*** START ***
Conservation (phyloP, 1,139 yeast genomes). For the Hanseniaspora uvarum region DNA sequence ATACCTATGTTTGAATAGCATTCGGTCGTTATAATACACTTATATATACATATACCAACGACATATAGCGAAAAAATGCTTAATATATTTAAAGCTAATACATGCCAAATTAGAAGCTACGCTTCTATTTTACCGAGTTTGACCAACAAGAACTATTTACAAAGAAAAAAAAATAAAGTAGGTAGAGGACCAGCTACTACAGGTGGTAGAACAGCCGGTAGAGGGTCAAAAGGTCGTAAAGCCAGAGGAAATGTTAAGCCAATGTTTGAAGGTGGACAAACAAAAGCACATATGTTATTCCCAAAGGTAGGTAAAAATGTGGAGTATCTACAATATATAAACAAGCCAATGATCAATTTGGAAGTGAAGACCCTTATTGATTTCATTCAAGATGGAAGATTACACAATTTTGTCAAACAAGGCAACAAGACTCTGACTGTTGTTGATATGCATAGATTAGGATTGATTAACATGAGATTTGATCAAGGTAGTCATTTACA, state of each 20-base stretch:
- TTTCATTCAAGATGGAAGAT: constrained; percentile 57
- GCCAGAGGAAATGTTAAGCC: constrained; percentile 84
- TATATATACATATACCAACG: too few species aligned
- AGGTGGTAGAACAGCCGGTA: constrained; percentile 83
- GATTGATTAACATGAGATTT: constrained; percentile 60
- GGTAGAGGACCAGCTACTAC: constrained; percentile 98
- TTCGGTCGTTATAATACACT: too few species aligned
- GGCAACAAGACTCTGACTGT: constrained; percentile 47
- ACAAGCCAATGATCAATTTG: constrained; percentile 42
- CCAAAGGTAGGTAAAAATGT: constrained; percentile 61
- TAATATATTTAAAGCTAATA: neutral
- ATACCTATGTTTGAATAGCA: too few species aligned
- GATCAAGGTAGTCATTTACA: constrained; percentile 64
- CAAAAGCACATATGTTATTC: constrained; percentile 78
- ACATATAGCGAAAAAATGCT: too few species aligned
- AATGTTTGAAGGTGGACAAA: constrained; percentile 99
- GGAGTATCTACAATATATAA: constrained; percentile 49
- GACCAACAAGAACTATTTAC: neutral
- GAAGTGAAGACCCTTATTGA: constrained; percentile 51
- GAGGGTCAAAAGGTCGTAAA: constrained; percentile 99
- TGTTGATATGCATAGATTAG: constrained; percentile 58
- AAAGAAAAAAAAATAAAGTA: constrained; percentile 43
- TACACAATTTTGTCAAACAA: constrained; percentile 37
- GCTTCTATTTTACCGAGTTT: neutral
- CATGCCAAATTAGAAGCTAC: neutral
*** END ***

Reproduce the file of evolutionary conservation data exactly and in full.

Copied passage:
Conservation (phyloP, 1,139 yeast genomes). For the Hanseniaspora uvarum region DNA sequence ATACCTATGTTTGAATAGCATTCGGTCGTTATAATACACTTATATATACATATACCAACGACATATAGCGAAAAAATGCTTAATATATTTAAAGCTAATACATGCCAAATTAGAAGCTACGCTTCTATTTTACCGAGTTTGACCAACAAGAACTATTTACAAAGAAAAAAAAATAAAGTAGGTAGAGGACCAGCTACTACAGGTGGTAGAACAGCCGGTAGAGGGTCAAAAGGTCGTAAAGCCAGAGGAAATGTTAAGCCAATGTTTGAAGGTGGACAAACAAAAGCACATATGTTATTCCCAAAGGTAGGTAAAAATGTGGAGTATCTACAATATATAAACAAGCCAATGATCAATTTGGAAGTGAAGACCCTTATTGATTTCATTCAAGATGGAAGATTACACAATTTTGTCAAACAAGGCAACAAGACTCTGACTGTTGTTGATATGCATAGATTAGGATTGATTAACATGAGATTTGATCAAGGTAGTCATTTACA, state of each 20-base stretch:
- TTTCATTCAAGATGGAAGAT: constrained; percentile 57
- GCCAGAGGAAATGTTAAGCC: constrained; percentile 84
- TATATATACATATACCAACG: too few species aligned
- AGGTGGTAGAACAGCCGGTA: constrained; percentile 83
- GATTGATTAACATGAGATTT: constrained; percentile 60
- GGTAGAGGACCAGCTACTAC: constrained; percentile 98
- TTCGGTCGTTATAATACACT: too few species aligned
- GGCAACAAGACTCTGACTGT: constrained; percentile 47
- ACAAGCCAATGATCAATTTG: constrained; percentile 42
- CCAAAGGTAGGTAAAAATGT: constrained; percentile 61
- TAATATATTTAAAGCTAATA: neutral
- ATACCTATGTTTGAATAGCA: too few species aligned
- GATCAAGGTAGTCATTTACA: constrained; percentile 64
- CAAAAGCACATATGTTATTC: constrained; percentile 78
- ACATATAGCGAAAAAATGCT: too few species aligned
- AATGTTTGAAGGTGGACAAA: constrained; percentile 99
- GGAGTATCTACAATATATAA: constrained; percentile 49
- GACCAACAAGAACTATTTAC: neutral
- GAAGTGAAGACCCTTATTGA: constrained; percentile 51
- GAGGGTCAAAAGGTCGTAAA: constrained; percentile 99
- TGTTGATATGCATAGATTAG: constrained; percentile 58
- AAAGAAAAAAAAATAAAGTA: constrained; percentile 43
- TACACAATTTTGTCAAACAA: constrained; percentile 37
- GCTTCTATTTTACCGAGTTT: neutral
- CATGCCAAATTAGAAGCTAC: neutral